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Last week: 2001, Space Odyssey. I like both the movie and the book. Although they're the same story, they are just completely different works. Not only are some of the major plot points slightly different the book and movie also have a completely different tone. The book is much closer to a classic sci-fi story, with Clarke going into minute technical detail (as he does) and explaining much more than the movie does (and perhaps just a bit too much). I first read it when I was a teenager (before even seeing the movie), having recently seen the movie in a proper theater setting, I figured a re-read was in order.

 

This week: Reincarnation Blues by Michael Poore, which is about a dude reincarnating over and over to try and achieve perfection, or else... I'm not far in yet but quite enjoying it. It's got hints of Terry Pratchett and Neil Gaiman, so probably a decent amount of people here would enjoy it as well...

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The Tiger Flu by Larissa Lai — This has an interesting start and vaguely reminds me of the same struggle to make sense of what's going on that you get in Oryx and Crake, but alas, it kind of fell apart at the end IMHO. There comes a point where you're like, wait… they did what out of left field??? Might still be worth it if you want to embed in a really effed up post-apocalyptic future where screwing around with genetics has done us in and possibly also saved us to some extent.

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20 hours ago, editengine said:

 

You get that I just take what you read and search my local library for these titles and download whatever they have right?

 

Keep it up!

 

our reading...hope you're finding something worthwhile among the random!

 

The Twilight Pariah - Jeffrey Ford - a tor novella, so quick easy read. I kind of expected more from it to be honest, it was fine, but I'm not sure there was anything here that we haven't seen in a number of horror films/stories. Three friends come together during the holidays, likely one of the last times they will see each other as they go to different universities and drift apart. Our narrator is an aspiring writer and he tells the story, one of the friends has decided that she wants to be an archaeologist, so she drags him and scholarship football player they are friends with along to a remote country house. Here she plans to hold an illegal excavation for fun and practice, but, of course, they unearth something - a skeleton of something that is humanoid, but not human. And the haunting starts.

 

A Frozen Night - Laura Ambrose - a romance serial by Laura Lam writing under an alternative name - instead of her recent science fiction novels, she is trying her hand at something different. Two young women meet online, one writes fantasy the other literary fiction, but they become friends. This story tells their first meeting, where they wonder if the online flirting will become more. Short and explicit. An introduction at least initially available for free for signing up to her mailing list, and prologue to the novella which has come out recently.

 

A Hitchhikers Guide To The Galaxy - Douglas Adams - while I have seen at least one film, a TV series, listened to the radio play, I have never read the book. A friend bought me the omnibus edition and insisted I read. So i've read book 1 so far. It is super familiar with all that previous encounter. I was unsure it would work, given its reputation and coming to it at this point. But it did, the familiar was nice and enjoyable and the unfamiliar added to the whole.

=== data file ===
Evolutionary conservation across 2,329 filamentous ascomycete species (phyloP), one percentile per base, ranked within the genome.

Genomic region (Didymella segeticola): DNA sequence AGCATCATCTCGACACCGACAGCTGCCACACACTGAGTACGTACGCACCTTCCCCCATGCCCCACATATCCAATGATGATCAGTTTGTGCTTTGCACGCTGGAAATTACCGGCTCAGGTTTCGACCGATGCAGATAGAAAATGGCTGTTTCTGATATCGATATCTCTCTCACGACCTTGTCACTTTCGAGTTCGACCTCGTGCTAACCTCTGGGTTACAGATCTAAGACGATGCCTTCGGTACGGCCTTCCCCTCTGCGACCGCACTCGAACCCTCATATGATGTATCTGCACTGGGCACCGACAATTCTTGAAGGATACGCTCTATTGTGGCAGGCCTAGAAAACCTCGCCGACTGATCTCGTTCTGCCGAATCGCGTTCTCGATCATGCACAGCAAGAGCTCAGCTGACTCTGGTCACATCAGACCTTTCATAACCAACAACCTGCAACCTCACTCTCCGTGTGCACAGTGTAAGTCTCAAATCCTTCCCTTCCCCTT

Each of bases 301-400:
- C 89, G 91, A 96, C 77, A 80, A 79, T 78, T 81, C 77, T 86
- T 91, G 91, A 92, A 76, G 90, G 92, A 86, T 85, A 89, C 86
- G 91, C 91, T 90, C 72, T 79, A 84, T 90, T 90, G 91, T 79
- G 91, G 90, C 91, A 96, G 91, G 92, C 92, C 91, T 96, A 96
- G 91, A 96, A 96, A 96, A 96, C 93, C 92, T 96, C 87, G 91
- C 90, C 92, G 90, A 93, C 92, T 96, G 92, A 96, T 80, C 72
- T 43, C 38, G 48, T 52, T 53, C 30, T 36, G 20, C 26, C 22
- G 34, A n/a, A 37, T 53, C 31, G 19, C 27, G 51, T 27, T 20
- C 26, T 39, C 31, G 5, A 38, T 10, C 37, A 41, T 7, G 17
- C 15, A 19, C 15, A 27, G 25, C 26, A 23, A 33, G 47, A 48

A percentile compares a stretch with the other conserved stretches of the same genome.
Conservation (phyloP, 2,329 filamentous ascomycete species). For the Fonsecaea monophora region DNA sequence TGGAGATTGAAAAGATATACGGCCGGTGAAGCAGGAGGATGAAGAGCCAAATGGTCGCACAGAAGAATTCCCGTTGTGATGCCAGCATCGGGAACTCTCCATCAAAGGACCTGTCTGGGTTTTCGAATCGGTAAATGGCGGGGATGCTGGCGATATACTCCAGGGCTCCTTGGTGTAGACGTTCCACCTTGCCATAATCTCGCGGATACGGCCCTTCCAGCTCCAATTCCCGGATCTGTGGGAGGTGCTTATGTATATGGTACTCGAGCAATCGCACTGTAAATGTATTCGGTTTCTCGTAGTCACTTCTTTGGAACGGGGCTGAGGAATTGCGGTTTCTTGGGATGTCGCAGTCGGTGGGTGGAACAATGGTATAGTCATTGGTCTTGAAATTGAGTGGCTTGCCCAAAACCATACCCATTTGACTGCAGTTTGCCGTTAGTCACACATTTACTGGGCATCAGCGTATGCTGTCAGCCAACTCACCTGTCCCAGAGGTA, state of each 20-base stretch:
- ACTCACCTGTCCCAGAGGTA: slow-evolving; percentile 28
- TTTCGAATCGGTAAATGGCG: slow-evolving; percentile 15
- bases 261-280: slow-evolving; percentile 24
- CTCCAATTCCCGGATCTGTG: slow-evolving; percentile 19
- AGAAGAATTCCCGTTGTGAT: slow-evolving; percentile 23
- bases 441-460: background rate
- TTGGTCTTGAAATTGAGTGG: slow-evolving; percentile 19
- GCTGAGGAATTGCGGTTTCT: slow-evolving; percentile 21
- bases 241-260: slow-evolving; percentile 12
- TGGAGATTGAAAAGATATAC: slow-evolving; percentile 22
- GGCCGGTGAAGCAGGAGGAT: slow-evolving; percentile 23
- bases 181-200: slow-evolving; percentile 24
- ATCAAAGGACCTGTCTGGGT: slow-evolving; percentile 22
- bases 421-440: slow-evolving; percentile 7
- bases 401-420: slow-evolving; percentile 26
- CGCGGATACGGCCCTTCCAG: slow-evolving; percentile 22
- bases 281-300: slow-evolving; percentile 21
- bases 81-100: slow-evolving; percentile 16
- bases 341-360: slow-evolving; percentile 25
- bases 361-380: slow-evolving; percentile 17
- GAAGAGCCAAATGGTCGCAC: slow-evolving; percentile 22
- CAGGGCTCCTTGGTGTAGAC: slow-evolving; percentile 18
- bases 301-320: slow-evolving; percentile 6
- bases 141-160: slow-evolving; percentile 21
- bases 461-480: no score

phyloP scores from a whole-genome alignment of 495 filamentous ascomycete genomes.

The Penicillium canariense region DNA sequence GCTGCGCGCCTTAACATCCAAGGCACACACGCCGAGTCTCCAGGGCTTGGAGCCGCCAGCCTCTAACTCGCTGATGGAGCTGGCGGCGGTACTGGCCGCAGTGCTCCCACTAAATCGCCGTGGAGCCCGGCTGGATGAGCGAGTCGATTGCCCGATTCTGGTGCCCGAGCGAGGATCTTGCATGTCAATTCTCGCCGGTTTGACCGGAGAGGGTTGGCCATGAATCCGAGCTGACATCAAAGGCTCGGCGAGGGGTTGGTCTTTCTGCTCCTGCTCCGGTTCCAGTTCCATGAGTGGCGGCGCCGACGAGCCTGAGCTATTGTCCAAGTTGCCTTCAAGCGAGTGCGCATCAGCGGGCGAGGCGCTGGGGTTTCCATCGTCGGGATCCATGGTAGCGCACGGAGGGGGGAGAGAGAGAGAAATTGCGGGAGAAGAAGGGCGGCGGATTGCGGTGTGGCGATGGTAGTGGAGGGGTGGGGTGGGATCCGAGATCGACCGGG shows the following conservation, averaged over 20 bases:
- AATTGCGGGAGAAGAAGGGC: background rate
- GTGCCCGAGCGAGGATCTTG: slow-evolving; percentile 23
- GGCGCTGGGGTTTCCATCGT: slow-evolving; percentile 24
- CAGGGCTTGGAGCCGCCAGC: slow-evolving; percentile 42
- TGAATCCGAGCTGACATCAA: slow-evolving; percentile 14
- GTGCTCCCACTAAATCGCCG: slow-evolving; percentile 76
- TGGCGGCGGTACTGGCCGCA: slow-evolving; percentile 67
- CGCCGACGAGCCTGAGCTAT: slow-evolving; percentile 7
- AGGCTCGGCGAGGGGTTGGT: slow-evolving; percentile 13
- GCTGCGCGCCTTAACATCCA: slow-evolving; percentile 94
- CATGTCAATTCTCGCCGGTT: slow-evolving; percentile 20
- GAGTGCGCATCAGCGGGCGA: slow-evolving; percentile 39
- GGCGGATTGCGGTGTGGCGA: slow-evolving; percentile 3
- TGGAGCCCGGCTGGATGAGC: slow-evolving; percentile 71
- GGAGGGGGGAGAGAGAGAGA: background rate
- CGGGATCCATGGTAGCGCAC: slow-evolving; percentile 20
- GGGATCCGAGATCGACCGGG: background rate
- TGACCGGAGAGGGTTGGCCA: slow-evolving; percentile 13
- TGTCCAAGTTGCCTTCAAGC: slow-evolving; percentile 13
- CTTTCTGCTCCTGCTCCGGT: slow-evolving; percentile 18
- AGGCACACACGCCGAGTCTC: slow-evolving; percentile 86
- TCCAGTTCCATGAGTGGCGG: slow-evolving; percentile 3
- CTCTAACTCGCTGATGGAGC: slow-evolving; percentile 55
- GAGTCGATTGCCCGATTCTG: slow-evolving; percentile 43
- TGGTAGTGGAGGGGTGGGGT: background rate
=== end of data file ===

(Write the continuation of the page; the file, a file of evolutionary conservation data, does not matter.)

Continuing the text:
Lonely Werewolf Girl - Martin Millar - after recent read of Supercute Futures, I felt I should really catch up with the Kalix the series. Kalix is 17, after a fight with her father that got out of control she has run away from their home in Scotland and is now living homeless in London, with a drug problem, an eating disorder and a certain level of anxiety/depression. The fact that she is a werewolf complicates matters, and the fact that her dying father is the head of the werewolf clan makes things worse. She is wanted by the clan and is being tracked by werewolf hunters. Probably Millar's most complex and dense work, though his stuff is always pretty easy reading, with a certain punk undertone. Kalix is given protection by her fashion designer sister, shacks up with two random students, bumps into her punk rock cousins, and gets into all kinds of fights as her death becomes the decider in a battle for succession. Mad cap page turner, I'm half way through, but loving it so far.

 

On A Sunbeam - Tillie Walden - this is the 2nd graphic novel by Tillie Walden I've read after her autobiographical Spinning (about her time as a competitive skater, moved from one city to another, and discovering her sexuality). Sunbeam was serialised online, and I read bits of it then, but this is a big thick collected hardback of the science fiction epic. Mia has taken up a job in reconstruction with the crew of a spaceship - humans scattered across the galaxy too fast, leaving abandoned properties behind, as they catch back up with themselves they need crews to refurbish the asteroid properties, from religious outposts to office blocks. Along the way Mia slowly bonds with the other women on the crew, but also remembers her years in a boarding school, where despite being smart she became board and restless and troubled. Until she meets Grace, a mysterious new girl to the school, whom she decides to befriend and then falls in love with. The story works between the two timelines, building a strong cast of mostly women characters, each with their own journey and emotional depth. The strength of the characters combined with the sweep of the worlds that are built around them makes this a real delight.

Still online http://www.onasunbeam.com/ as well as being available in complete book form.